Rigdon before that time (1830), but was not certain." After eliciting a
cursory, though favorable, response, Gilbert appeared to press Saunders to make
an affidavit, which Saunders said he would think about, and later believes he
agreed to do. Gilbert then had Cobb write to Saunders on the matter, and then
after several months had passed, he wrote to Saunders, himself, to ask why he
had not responded to Cobb. Saunders explained about wanting to think on the
matter, as well as the problem he had with his house burning down. The
affidavit, as it turns out, was finally taken in 1887, 8 years after Gilbert
first made the request.
- Is the reliability of the Rigdon portion of these statements deminished by
the fact that for 27 years following the alleged events (until 1854), Saunders
continued to live but a mile from the Smith residence, in the vicinity of
Palmyra, N.Y., during which time Hurlburt, Howe, and other Spalding theorists
had canvassed the area (particularly the neighbors of the Smiths) for
information regarding the Spalding manuscript and the pre-1830 Smith/Rigdon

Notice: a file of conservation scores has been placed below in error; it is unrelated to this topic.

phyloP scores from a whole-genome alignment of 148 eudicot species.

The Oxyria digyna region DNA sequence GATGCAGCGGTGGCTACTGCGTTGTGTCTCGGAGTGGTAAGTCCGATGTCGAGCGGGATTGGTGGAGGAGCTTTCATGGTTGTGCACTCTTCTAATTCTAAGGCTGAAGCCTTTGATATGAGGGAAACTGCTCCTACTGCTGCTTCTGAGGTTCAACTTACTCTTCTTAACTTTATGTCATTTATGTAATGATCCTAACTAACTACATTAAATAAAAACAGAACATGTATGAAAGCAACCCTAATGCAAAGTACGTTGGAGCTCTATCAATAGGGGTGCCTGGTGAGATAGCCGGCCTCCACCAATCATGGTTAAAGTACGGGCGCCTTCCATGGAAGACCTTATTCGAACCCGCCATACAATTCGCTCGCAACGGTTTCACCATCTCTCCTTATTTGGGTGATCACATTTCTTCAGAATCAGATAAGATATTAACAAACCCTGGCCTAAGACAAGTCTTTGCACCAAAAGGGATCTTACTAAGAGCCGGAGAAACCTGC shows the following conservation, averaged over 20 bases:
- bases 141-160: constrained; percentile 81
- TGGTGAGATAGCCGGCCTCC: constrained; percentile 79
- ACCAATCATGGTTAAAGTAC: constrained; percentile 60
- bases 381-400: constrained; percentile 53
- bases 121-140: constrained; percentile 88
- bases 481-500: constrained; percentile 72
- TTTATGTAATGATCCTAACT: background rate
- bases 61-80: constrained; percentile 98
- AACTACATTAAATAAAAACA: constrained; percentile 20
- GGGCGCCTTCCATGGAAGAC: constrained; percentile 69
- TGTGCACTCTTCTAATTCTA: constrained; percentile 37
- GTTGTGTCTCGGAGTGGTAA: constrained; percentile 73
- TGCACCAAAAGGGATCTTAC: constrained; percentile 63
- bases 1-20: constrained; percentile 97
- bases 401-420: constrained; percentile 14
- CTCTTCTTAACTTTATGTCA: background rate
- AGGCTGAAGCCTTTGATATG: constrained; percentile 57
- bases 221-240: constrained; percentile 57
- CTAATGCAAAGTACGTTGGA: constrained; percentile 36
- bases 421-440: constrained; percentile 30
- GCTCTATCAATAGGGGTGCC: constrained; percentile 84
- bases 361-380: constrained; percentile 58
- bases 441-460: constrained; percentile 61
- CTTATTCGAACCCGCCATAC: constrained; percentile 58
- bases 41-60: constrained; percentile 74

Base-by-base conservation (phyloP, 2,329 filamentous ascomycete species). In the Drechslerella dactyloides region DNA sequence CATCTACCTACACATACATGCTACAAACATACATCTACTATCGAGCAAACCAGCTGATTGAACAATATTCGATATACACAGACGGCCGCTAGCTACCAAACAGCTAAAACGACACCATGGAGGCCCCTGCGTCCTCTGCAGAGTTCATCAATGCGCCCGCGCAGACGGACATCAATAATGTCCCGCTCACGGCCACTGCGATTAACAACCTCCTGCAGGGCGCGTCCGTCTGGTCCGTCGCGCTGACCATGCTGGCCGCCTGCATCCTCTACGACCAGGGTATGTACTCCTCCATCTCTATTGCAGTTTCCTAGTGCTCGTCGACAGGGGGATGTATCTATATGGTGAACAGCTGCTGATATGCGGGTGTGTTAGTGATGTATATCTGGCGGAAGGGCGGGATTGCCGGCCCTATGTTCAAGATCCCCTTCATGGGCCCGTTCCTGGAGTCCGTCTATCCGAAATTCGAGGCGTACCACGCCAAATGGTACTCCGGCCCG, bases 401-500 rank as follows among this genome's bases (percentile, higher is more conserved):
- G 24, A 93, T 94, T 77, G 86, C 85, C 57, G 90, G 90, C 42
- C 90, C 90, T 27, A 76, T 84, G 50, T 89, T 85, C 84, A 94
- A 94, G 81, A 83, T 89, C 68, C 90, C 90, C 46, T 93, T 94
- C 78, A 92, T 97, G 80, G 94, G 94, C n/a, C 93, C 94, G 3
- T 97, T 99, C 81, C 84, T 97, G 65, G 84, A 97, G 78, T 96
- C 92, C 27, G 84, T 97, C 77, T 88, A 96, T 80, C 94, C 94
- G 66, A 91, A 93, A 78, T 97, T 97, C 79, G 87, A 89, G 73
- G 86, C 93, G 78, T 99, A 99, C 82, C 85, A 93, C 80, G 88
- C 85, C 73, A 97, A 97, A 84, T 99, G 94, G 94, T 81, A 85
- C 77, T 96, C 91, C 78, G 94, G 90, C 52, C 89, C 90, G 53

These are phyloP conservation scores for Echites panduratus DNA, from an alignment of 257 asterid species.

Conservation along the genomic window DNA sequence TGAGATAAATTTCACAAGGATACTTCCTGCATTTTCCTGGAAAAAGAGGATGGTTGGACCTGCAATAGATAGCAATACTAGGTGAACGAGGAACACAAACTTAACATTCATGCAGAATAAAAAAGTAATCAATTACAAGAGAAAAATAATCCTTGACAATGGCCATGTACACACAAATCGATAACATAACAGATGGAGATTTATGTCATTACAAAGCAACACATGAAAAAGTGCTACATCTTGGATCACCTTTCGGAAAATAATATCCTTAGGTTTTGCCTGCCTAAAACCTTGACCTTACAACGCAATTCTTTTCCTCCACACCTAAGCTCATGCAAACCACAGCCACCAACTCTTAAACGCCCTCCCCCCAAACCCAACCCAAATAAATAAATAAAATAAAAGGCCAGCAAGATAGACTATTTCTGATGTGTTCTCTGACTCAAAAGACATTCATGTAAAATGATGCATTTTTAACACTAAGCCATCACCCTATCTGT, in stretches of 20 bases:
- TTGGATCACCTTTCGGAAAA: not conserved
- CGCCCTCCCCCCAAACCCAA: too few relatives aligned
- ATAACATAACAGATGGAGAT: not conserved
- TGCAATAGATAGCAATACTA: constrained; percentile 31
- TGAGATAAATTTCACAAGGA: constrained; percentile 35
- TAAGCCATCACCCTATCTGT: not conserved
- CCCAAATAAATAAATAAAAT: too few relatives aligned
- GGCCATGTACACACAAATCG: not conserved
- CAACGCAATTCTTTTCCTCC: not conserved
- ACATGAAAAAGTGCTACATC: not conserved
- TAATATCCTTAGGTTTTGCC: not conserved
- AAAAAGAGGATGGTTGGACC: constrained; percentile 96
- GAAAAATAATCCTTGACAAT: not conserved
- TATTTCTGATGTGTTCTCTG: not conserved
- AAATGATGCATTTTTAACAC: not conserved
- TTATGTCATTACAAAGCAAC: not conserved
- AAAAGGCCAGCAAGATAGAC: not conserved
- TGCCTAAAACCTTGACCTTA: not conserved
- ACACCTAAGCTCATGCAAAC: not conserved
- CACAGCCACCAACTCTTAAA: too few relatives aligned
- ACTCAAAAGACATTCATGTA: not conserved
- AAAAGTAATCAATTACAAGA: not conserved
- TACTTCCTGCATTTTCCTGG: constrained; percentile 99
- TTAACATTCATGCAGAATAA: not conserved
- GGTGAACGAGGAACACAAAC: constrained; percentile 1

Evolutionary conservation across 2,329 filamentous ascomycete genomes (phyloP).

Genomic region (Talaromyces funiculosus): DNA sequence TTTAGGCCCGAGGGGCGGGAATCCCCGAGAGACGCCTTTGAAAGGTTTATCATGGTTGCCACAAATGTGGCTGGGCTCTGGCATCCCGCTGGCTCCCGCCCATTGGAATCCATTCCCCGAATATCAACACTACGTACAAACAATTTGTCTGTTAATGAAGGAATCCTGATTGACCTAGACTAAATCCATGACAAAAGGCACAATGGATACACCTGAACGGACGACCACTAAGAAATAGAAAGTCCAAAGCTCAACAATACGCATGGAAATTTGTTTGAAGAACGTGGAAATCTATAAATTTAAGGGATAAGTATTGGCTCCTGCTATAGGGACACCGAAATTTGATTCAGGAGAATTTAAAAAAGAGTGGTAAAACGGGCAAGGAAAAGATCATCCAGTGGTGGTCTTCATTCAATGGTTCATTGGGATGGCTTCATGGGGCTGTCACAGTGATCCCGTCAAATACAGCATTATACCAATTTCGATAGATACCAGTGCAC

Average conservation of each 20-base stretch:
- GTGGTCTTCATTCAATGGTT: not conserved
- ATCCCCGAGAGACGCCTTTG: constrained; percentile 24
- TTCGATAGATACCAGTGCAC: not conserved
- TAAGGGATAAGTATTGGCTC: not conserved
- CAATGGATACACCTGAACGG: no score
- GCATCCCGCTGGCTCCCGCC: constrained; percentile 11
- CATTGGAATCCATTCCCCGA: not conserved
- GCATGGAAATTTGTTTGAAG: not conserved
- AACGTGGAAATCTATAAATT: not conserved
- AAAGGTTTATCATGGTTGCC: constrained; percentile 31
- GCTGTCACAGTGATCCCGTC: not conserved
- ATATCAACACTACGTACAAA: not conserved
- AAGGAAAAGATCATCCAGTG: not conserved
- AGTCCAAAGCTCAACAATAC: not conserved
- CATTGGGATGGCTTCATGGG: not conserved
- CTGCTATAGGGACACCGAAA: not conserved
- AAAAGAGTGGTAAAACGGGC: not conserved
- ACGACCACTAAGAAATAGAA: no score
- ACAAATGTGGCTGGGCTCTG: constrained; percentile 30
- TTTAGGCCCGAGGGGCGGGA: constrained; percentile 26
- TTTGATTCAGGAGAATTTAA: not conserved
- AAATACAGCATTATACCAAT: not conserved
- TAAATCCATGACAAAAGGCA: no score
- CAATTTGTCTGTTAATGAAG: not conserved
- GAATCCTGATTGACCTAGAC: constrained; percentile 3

connection, and yet we find no mention from any of these sources of Saunder's
alleged Rigdon sightings? (It should be noted that Gilbert, who recorded the
first of Saunders' statements, also lived in the Palmyra area during that time,
and was a friend of Saunders. Why did Gilbert wait until 1879 to approach
Saunders on the subject? Or, why is it that 52 years later, after moving away
from Palmyra, that Saunders decides to disclose this information?)
- What are the odds that you or I, at the age of 68, would suddenly recall a
chance sighting, at the age of 16, of someone we didn't know, who happened to be
at our friend's house--let alone remember the name of that person, and the date
that it occurred on? Even at the much younger age of 48, I couldn't for the life
of me tell you what happened on March 15th of my 16th year, or what "strangers"